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CHKDSK message: "inserting an index entry into index $0 of file 6724"

By BillBauer
Apr 23, 2010
  1. I have read a few other threads dealing with a similar issue so I am aware this has been discussed before. However, I want to start a thread specific to my problem.

    When I reboot my computer, I get a screen that tells me that it is recommended that I check my disk for errors. I have to press any key within 10 seconds, to cancel disk check. If I don't cancel this check, I see the error message:

    "inserting an index entry into index $0 of file 6724" being printed on the screen thousands of time, for about 5 hours. This is followed with a message
    "Insufficient disk space to correct errors in index $0 of file 6724". After that, Windows starts normally. I have Windows XP on my computer.

    Recently, there was a trouble development. I can't cancel the disk check. When I try pressing keys on my keyboard during the 10 seconds that I have to cancel the disk check, nothing happens. It is as if my computer is not recognizing my keyboard. After the computer boots up, I can use my keyboard again.

    May I please ask for your help?

    Is it possible to do something to ensure that I don't see the message
    "inserting an index entry into index $0 of file 6724" in the future?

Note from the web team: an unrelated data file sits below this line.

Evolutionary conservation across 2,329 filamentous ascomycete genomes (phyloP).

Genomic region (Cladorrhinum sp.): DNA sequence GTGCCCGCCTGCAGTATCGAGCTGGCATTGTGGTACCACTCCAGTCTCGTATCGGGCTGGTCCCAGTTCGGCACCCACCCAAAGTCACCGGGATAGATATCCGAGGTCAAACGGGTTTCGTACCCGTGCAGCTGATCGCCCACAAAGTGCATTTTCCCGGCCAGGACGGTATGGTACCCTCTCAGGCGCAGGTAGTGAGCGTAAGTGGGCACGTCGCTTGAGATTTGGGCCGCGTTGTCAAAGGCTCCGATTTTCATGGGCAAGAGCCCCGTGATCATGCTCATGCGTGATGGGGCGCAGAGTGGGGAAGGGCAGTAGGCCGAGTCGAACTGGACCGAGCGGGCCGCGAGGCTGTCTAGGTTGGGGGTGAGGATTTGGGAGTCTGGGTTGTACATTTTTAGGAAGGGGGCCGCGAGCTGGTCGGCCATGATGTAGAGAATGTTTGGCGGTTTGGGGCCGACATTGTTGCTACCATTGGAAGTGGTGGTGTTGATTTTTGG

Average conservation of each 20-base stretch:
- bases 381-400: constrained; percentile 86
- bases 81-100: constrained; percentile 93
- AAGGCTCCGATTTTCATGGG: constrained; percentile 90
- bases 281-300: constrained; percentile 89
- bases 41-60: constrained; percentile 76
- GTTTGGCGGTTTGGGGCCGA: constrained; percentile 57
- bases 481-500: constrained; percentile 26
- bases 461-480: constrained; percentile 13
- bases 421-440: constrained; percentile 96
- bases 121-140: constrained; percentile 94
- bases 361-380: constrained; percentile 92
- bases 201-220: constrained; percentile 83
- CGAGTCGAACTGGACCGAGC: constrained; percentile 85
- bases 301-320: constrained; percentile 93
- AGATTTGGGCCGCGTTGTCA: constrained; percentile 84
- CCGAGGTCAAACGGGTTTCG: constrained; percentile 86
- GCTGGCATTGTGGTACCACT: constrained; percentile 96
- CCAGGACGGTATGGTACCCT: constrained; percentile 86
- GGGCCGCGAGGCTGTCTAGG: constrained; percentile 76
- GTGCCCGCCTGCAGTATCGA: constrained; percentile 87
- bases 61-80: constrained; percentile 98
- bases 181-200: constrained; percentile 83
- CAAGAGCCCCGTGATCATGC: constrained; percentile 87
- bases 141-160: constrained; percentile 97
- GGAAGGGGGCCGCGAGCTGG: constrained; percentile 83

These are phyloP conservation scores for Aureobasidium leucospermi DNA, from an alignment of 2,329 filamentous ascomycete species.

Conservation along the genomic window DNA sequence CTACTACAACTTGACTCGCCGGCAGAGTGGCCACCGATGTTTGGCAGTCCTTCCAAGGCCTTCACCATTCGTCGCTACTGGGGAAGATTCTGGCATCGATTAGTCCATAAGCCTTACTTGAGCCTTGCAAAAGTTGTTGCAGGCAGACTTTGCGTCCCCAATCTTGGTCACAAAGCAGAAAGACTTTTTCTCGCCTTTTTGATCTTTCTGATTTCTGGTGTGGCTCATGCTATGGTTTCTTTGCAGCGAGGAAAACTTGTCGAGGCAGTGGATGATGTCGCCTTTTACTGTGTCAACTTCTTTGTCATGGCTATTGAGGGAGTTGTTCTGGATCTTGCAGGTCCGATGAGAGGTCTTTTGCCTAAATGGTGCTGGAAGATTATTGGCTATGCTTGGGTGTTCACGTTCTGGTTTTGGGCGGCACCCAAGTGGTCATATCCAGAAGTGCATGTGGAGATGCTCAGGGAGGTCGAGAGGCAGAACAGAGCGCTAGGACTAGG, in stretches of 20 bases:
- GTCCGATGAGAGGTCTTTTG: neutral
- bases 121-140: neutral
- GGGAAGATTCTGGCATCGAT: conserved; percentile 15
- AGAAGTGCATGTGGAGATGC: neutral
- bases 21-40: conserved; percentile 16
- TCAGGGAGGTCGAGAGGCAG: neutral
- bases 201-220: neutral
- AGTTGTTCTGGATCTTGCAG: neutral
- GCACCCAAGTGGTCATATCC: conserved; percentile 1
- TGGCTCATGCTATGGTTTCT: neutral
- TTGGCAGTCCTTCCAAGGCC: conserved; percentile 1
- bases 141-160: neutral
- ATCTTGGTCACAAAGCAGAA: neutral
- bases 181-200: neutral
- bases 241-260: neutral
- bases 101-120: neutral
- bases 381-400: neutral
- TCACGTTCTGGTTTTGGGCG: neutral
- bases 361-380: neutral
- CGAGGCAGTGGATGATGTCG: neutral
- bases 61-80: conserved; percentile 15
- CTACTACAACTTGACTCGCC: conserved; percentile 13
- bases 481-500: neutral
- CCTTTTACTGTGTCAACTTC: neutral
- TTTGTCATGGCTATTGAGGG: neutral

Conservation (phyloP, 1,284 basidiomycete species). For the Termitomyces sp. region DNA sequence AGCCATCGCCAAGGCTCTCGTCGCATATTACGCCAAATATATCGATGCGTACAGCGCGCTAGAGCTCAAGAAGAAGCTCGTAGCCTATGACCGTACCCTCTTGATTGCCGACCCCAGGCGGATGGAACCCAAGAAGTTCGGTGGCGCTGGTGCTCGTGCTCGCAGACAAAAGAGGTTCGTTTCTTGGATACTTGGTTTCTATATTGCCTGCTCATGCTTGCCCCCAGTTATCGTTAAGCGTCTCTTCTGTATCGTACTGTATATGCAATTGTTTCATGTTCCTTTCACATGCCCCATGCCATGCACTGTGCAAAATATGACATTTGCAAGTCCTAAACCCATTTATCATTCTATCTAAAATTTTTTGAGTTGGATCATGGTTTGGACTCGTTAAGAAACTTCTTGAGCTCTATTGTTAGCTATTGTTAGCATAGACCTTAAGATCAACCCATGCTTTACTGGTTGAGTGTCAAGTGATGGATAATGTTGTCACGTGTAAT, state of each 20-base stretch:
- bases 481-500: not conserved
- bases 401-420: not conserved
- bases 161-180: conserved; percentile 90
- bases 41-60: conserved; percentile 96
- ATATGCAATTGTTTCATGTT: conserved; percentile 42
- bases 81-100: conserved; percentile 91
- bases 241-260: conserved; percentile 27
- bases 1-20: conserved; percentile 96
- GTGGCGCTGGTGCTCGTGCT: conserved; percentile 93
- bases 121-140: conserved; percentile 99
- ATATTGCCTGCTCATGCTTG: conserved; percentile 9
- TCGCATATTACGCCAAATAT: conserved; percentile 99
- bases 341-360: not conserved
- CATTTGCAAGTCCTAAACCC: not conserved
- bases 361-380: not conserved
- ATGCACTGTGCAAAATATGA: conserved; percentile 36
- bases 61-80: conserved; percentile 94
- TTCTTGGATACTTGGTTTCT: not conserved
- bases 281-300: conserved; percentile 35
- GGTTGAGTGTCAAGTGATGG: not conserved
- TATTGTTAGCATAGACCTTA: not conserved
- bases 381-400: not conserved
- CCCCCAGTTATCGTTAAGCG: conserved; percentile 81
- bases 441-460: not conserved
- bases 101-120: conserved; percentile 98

If the above is not possible, is it at least possible to enable my keyboard when my computer is booting up, so that I can cancel the disk check?

    Thank you!
     
  2. LookinAround

    LookinAround Ex Tech Spotter Posts: 6,491   +183

    I'd first suggest you try running dskchk /r from the recovery console. See this post How to recover your folders/files when Windows won’t boot for the "how to" do loading recovery console and running chkdsk.

    If the problem persists, it's likely a sign of a hard disk that's failing and advise you back up all your files on it ASAP
     
  3. gbhall

    gbhall TechSpot Chancellor Posts: 2,425   +77

    You could also try a partition manager such as Easeus which might throw some light on the problem. Gparted is another one. For the latter you make a bootable CD from the download .iso file, so that after booting from it, it can do anything to your HDD.

    Bear in mind both of these are very reliable and well-tested, but are freeeware. You use at your own risk. I am suggesting you try them, but don't permit them to make any changes at this point. Just see what they say and come back to us with that.

    I also take note that other experience on the internet has been that chkdsk /f run in safe mode will **usually** cure the problem, albeit in many hours, depending upon how big your C: drive is. There is also a suspicion that the problem originates in a Windows update.

    On the face of it, you could instead have a bad spot in the HDD NTFS index, which windows is unable to correct. Since it is in a crucial bit of the furniture, you may not be able to repair it. It does not necessarily mean your HDD is failing, but it would mean it is damaged. If you get no further with this, I would indeed replace the HDD. Many retail HDDs come with software to enable you to clone the existing drive onto the new one and carry on in15 minutes or so. There is also plenty of free cloning software available for download. Having said that, a failure in the index would not necessarily disappear, it might be cloned as well ! A reinstall of Windows is your worst expectation, so whatever you can do to back up the entire HDD is your first prioity, along with identifying all your software installs, passwords, settings etc.
     
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